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Maybe the traveller would be trying to source funds to go back again, maybe to bring back one of these mysterious people. I can report that all the people that I met and saw were built to the standard pattern!

One thing that Columbus and Polo would not have had to cope with is jet lag. This condition is a consequence of moving to fast between time zones. At the rate that Polo was travelling that would be the least of his problems. I’ve not read his history but I can guess that he did not so much as travel slowly as move his home steadily to the east and then to the west as the commercial opportunities arose. While Columbus travelled faster, his rate of travel through the time zones probably caused him few problems.


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So, glad as I am to get home, I find jet lag debilitating. I’m fine when I get up, and fine during the day, but for some reason, when 7pm or 8pm rolls around my eyes start to droop. They say that jet lag lasts for a few days, so I should be over it in a day or so.


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(This blog has returned to normal. I hope someone out there enjoys my maunderings.)

 

 

 

Determinism : Going out of your door.

Bilbo’s poem “The Road Goes Ever On” from “The Hobbit” and “Lord of the Rings” encapsulates the opposed and surely incompatible concepts of “free will” and “determinism”. Wikipedia puts it this way:

Earlier, when leaving the Shire, Frodo tells the other hobbits Bilbo’s thoughts on ‘The Road’: “He used often to say there was only one Road; that it was like a great river: its springs were at every doorstep, and every path was its tributary. ‘It’s a dangerous business, Frodo, going out of your door,’ he used to say. ‘You step onto the Road, and if you don’t keep your feet, there is no knowing where you might be swept off to.'”.

Firstly Bilbo refers to the many choices that a journey forces on the traveller with the metaphor of a river, its branching and its tributaries, but he also acknowledges that one might be “swept off”, of the travellers path being beyond his control.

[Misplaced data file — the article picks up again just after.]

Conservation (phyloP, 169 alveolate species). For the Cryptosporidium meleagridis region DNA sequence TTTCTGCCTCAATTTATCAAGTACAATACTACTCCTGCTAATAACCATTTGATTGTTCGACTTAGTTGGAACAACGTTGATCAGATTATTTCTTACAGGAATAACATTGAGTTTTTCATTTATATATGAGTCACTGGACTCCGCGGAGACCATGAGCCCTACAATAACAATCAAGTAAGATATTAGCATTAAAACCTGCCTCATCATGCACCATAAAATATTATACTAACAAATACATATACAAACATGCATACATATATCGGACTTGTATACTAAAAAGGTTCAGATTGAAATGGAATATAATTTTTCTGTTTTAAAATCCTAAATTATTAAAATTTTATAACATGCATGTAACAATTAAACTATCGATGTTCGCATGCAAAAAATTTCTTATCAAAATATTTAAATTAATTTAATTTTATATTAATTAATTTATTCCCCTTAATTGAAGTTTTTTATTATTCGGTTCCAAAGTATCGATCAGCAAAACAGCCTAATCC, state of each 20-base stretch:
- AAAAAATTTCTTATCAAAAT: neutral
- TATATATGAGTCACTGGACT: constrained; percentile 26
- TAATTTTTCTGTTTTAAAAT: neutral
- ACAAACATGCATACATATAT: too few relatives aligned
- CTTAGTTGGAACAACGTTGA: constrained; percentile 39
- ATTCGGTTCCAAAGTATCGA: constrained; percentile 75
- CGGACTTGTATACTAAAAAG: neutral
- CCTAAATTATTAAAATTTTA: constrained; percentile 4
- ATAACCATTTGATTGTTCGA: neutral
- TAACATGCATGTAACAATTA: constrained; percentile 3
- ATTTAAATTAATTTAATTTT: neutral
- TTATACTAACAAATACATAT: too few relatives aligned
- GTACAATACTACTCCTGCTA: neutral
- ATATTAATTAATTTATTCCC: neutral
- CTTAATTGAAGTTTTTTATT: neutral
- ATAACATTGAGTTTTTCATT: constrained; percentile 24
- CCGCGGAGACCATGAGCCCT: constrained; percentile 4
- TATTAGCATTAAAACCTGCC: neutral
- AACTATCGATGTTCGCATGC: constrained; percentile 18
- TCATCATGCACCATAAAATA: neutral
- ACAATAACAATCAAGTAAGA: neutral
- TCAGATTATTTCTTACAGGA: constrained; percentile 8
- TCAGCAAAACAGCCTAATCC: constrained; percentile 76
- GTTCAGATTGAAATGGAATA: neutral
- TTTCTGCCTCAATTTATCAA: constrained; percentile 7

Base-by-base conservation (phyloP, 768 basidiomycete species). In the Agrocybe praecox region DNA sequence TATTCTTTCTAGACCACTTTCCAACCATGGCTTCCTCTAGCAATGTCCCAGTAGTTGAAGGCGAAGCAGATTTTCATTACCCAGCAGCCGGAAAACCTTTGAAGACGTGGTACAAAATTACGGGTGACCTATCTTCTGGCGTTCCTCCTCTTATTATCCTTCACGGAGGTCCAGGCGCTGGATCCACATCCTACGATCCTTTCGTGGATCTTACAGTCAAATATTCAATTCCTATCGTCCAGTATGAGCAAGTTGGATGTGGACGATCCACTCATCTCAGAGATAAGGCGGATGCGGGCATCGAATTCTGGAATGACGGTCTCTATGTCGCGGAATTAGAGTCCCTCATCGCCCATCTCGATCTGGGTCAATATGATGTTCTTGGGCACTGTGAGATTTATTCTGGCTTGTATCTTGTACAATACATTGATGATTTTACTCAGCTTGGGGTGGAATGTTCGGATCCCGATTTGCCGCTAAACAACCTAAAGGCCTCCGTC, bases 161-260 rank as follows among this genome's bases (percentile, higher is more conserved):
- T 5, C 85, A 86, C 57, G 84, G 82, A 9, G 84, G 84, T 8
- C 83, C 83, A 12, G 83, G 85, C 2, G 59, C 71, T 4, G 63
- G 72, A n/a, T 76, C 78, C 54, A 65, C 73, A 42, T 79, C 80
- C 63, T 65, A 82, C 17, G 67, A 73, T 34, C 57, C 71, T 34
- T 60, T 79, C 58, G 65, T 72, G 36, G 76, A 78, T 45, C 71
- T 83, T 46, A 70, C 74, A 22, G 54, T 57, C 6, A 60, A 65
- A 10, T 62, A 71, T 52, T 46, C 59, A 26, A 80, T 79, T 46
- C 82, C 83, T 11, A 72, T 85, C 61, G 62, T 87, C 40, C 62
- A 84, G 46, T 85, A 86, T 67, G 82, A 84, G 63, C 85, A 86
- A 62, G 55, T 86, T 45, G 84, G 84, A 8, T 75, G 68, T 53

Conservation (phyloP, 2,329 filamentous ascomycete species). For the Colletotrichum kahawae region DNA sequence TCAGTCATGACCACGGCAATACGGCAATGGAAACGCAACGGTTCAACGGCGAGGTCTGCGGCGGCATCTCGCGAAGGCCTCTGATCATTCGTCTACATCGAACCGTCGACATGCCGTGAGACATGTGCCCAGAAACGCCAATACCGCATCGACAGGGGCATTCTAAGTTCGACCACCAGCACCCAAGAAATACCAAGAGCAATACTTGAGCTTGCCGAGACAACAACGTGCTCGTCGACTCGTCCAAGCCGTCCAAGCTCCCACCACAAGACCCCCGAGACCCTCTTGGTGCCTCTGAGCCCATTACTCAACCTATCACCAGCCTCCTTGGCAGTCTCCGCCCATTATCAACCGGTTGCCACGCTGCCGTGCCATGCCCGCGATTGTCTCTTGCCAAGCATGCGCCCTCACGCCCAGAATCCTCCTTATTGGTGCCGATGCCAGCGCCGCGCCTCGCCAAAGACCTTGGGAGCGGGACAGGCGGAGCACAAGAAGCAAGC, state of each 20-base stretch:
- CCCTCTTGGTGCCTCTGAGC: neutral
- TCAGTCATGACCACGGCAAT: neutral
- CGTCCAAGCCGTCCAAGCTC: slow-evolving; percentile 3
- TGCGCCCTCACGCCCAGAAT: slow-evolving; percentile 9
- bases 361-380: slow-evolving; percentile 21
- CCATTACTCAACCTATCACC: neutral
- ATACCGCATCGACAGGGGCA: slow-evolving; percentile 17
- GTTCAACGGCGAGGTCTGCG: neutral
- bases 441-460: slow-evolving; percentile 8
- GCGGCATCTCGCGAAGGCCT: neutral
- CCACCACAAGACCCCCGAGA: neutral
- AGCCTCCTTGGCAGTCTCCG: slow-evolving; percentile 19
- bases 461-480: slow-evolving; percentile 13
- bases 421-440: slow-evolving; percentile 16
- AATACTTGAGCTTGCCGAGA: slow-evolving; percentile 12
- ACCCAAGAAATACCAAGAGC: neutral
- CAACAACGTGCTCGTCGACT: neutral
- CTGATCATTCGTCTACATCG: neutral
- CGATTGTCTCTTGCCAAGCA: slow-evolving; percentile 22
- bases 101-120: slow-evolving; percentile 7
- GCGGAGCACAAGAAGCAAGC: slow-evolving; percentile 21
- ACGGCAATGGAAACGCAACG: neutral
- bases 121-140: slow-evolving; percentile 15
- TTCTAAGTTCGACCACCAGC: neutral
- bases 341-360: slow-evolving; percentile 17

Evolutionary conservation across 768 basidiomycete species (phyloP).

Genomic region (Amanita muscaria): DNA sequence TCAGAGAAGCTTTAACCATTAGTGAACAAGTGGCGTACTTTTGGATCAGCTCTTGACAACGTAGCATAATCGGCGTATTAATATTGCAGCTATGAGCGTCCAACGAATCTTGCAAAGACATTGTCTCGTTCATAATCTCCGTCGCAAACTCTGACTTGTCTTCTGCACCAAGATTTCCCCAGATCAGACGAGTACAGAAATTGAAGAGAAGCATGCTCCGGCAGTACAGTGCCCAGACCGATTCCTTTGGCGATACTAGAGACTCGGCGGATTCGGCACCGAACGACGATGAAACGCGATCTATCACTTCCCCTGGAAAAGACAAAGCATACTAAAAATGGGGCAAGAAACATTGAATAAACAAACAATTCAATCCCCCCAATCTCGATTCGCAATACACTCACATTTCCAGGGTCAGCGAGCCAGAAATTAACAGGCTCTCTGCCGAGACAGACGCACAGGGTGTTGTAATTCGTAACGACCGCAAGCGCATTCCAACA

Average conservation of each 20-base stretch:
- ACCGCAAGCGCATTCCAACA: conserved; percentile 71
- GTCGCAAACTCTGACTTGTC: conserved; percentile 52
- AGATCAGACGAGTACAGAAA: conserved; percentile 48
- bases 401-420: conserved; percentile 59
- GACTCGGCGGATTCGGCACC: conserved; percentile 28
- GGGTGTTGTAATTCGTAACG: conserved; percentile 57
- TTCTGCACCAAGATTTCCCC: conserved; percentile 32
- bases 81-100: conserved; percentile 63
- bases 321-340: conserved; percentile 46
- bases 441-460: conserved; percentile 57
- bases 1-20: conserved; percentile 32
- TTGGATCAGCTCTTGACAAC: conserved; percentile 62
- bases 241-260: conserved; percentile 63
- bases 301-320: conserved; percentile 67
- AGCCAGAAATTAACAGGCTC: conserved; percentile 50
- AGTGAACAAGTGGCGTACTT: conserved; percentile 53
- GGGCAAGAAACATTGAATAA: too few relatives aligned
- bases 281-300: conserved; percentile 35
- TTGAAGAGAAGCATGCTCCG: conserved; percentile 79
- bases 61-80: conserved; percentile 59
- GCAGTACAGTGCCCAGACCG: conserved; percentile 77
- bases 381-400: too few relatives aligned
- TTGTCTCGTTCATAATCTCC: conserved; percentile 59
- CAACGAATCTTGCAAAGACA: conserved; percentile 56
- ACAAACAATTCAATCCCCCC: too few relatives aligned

Journeys of Frodo
Journeys of Frodo (Photo credit: Wikipedia)

I feel that the second case (of one’s path being beyond one’s control) is a nod to the concept of determinism. I never set out to post mainly about food, though that is what has happened. I intended, as I stated in my very first post that there would be a triple focus to this blog. So this is in part an attempt to address the lack of balance.

So I’ve chosen to tackle a philosophical topic this time. Or did I? Did I actually make a choice, or was my switch to a philosophical topic pre-destined, and simply predetermined by previous events? Could I have chosen not to have written on this topic?

English: Choice of bridleways The unnamed road...

There are three main views expressed on the topic of freewill versus predestination. The first is that we do have freewill and many people consider this “obvious” and not really worth debating. The second view is that each and every action is pre-destined and that choice is an illusion. A third view tries to sidestep the debate by claiming that the two views are not mutually exclusive. Compatibilists (who espouse this third view) argue that, provided we were in a position to make a choice between two courses of action and we later turn out to have taken one of them  (or as it is more usually put, if we could have chosen to do take the other course) then we have made a choice, even if the outcome of making the choice was predestined and therefore both of the other two views are valid.

Conditional support
Conditional support (Photo credit: Pulpolux !!!)

I’ve always thought that the compatibilist viewpoint was a cop out, or a case of trying to have your cake and eat it. I’ve thought that it devalues choice, which to me means the ability to opt for one course freely and without the outcome being decided or predestined. However I’ve recently thought of an analogy that could support the compatibilist viewpoint.

The analogy is a computer program. There are “decision points” in a program. Should this bit of code be executed next or that bit of code? Should the program perform the loop one more time, or just carry on with the next bit of code? In each case the decision is made depending on the state of the program at the time, perhaps determined by the state of a variable. It could be said that there is a choice  involved in each of these decisions, but when the program is executing and it comes to a decision point its state is determined and the course of the execution is completely determined.

So, humans are not computers, are they? But the underlying point of the analogy is that the programmer writes the software program to make a decision depending on the situation when the program is run. When the program is run, the decision is made depending on the situation at the time. Similarly with humans, perhaps. At one level there is the choice “programmed into” the situation by the past state of the universe. At another level the decision is predetermined by the current state of the universe. Asking the question “Is there free will, or is everything predetermined?” is comparing apples with oranges.

Possibly. I’m not completely convinced. The compatibilists still have an ethical issue – is it ethical to punish someone for a crime even though they (presumably) chose to commit it, because their choice was predetermined.

English: The courthouse of Tours. Français : L...
English: The courthouse of Tours. Français : Le palais de justice de Tours. (Photo credit: Wikipedia)